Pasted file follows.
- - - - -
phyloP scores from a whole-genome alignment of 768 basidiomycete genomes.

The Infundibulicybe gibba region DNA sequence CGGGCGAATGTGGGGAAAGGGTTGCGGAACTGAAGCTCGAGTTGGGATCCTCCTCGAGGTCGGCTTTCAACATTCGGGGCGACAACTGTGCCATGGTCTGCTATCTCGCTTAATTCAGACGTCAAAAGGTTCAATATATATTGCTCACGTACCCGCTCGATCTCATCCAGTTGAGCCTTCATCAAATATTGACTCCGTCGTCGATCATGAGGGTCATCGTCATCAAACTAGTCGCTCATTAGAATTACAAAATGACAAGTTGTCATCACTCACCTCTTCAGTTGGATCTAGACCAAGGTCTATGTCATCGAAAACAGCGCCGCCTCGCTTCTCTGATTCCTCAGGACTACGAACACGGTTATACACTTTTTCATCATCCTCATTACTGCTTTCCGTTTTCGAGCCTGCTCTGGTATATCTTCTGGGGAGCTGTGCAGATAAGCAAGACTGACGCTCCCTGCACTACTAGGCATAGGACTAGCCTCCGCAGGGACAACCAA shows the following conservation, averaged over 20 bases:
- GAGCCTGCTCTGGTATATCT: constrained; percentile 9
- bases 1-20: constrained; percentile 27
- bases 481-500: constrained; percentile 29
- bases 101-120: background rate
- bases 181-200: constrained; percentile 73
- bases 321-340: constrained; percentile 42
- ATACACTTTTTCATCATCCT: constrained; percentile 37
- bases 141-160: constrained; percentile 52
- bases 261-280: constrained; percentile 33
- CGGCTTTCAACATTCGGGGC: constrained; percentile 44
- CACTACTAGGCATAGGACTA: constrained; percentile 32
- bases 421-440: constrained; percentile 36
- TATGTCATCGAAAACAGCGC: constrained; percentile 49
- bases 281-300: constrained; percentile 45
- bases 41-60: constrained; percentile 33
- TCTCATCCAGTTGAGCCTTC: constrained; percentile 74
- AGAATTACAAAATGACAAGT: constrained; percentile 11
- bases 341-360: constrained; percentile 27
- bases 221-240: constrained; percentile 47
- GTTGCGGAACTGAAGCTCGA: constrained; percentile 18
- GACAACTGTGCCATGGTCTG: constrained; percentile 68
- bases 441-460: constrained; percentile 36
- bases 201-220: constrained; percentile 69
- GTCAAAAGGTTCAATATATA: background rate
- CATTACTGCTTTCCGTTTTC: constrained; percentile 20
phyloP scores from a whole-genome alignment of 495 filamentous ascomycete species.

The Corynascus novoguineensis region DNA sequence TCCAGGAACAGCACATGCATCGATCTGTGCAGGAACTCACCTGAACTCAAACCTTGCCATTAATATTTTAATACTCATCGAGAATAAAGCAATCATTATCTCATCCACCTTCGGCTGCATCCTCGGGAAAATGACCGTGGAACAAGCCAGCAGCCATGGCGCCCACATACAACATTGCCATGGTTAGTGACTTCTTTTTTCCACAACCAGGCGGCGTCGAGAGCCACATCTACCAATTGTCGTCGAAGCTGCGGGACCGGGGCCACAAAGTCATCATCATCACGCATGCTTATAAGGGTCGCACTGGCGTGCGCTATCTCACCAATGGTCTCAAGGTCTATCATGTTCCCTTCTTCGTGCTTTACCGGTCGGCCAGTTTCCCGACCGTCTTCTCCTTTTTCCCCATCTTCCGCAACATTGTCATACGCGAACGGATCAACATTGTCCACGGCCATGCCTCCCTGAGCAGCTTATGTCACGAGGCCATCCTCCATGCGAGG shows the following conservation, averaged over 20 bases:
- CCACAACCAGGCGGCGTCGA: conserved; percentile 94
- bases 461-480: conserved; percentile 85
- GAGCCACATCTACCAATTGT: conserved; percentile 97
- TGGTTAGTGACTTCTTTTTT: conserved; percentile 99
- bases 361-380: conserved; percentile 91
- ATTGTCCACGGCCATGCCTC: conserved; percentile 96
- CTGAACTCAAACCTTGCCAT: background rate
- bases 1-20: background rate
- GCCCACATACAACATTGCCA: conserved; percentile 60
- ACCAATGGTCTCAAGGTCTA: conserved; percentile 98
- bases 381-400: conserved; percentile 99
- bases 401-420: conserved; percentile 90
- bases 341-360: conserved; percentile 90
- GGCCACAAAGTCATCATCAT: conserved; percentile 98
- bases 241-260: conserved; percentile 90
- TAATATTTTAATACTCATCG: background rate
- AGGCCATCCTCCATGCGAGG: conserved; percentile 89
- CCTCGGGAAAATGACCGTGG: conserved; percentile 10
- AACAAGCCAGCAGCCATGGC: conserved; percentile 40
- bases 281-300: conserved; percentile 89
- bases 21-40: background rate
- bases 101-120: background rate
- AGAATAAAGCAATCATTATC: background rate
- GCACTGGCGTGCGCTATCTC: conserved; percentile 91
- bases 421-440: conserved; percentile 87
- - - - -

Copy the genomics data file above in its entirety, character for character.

phyloP scores from a whole-genome alignment of 768 basidiomycete genomes.

The Infundibulicybe gibba region DNA sequence CGGGCGAATGTGGGGAAAGGGTTGCGGAACTGAAGCTCGAGTTGGGATCCTCCTCGAGGTCGGCTTTCAACATTCGGGGCGACAACTGTGCCATGGTCTGCTATCTCGCTTAATTCAGACGTCAAAAGGTTCAATATATATTGCTCACGTACCCGCTCGATCTCATCCAGTTGAGCCTTCATCAAATATTGACTCCGTCGTCGATCATGAGGGTCATCGTCATCAAACTAGTCGCTCATTAGAATTACAAAATGACAAGTTGTCATCACTCACCTCTTCAGTTGGATCTAGACCAAGGTCTATGTCATCGAAAACAGCGCCGCCTCGCTTCTCTGATTCCTCAGGACTACGAACACGGTTATACACTTTTTCATCATCCTCATTACTGCTTTCCGTTTTCGAGCCTGCTCTGGTATATCTTCTGGGGAGCTGTGCAGATAAGCAAGACTGACGCTCCCTGCACTACTAGGCATAGGACTAGCCTCCGCAGGGACAACCAA shows the following conservation, averaged over 20 bases:
- GAGCCTGCTCTGGTATATCT: constrained; percentile 9
- bases 1-20: constrained; percentile 27
- bases 481-500: constrained; percentile 29
- bases 101-120: background rate
- bases 181-200: constrained; percentile 73
- bases 321-340: constrained; percentile 42
- ATACACTTTTTCATCATCCT: constrained; percentile 37
- bases 141-160: constrained; percentile 52
- bases 261-280: constrained; percentile 33
- CGGCTTTCAACATTCGGGGC: constrained; percentile 44
- CACTACTAGGCATAGGACTA: constrained; percentile 32
- bases 421-440: constrained; percentile 36
- TATGTCATCGAAAACAGCGC: constrained; percentile 49
- bases 281-300: constrained; percentile 45
- bases 41-60: constrained; percentile 33
- TCTCATCCAGTTGAGCCTTC: constrained; percentile 74
- AGAATTACAAAATGACAAGT: constrained; percentile 11
- bases 341-360: constrained; percentile 27
- bases 221-240: constrained; percentile 47
- GTTGCGGAACTGAAGCTCGA: constrained; percentile 18
- GACAACTGTGCCATGGTCTG: constrained; percentile 68
- bases 441-460: constrained; percentile 36
- bases 201-220: constrained; percentile 69
- GTCAAAAGGTTCAATATATA: background rate
- CATTACTGCTTTCCGTTTTC: constrained; percentile 20
phyloP scores from a whole-genome alignment of 495 filamentous ascomycete species.

The Corynascus novoguineensis region DNA sequence TCCAGGAACAGCACATGCATCGATCTGTGCAGGAACTCACCTGAACTCAAACCTTGCCATTAATATTTTAATACTCATCGAGAATAAAGCAATCATTATCTCATCCACCTTCGGCTGCATCCTCGGGAAAATGACCGTGGAACAAGCCAGCAGCCATGGCGCCCACATACAACATTGCCATGGTTAGTGACTTCTTTTTTCCACAACCAGGCGGCGTCGAGAGCCACATCTACCAATTGTCGTCGAAGCTGCGGGACCGGGGCCACAAAGTCATCATCATCACGCATGCTTATAAGGGTCGCACTGGCGTGCGCTATCTCACCAATGGTCTCAAGGTCTATCATGTTCCCTTCTTCGTGCTTTACCGGTCGGCCAGTTTCCCGACCGTCTTCTCCTTTTTCCCCATCTTCCGCAACATTGTCATACGCGAACGGATCAACATTGTCCACGGCCATGCCTCCCTGAGCAGCTTATGTCACGAGGCCATCCTCCATGCGAGG shows the following conservation, averaged over 20 bases:
- CCACAACCAGGCGGCGTCGA: conserved; percentile 94
- bases 461-480: conserved; percentile 85
- GAGCCACATCTACCAATTGT: conserved; percentile 97
- TGGTTAGTGACTTCTTTTTT: conserved; percentile 99
- bases 361-380: conserved; percentile 91
- ATTGTCCACGGCCATGCCTC: conserved; percentile 96
- CTGAACTCAAACCTTGCCAT: background rate
- bases 1-20: background rate
- GCCCACATACAACATTGCCA: conserved; percentile 60
- ACCAATGGTCTCAAGGTCTA: conserved; percentile 98
- bases 381-400: conserved; percentile 99
- bases 401-420: conserved; percentile 90
- bases 341-360: conserved; percentile 90
- GGCCACAAAGTCATCATCAT: conserved; percentile 98
- bases 241-260: conserved; percentile 90
- TAATATTTTAATACTCATCG: background rate
- AGGCCATCCTCCATGCGAGG: conserved; percentile 89
- CCTCGGGAAAATGACCGTGG: conserved; percentile 10
- AACAAGCCAGCAGCCATGGC: conserved; percentile 40
- bases 281-300: conserved; percentile 89
- bases 21-40: background rate
- bases 101-120: background rate
- AGAATAAAGCAATCATTATC: background rate
- GCACTGGCGTGCGCTATCTC: conserved; percentile 91
- bases 421-440: conserved; percentile 87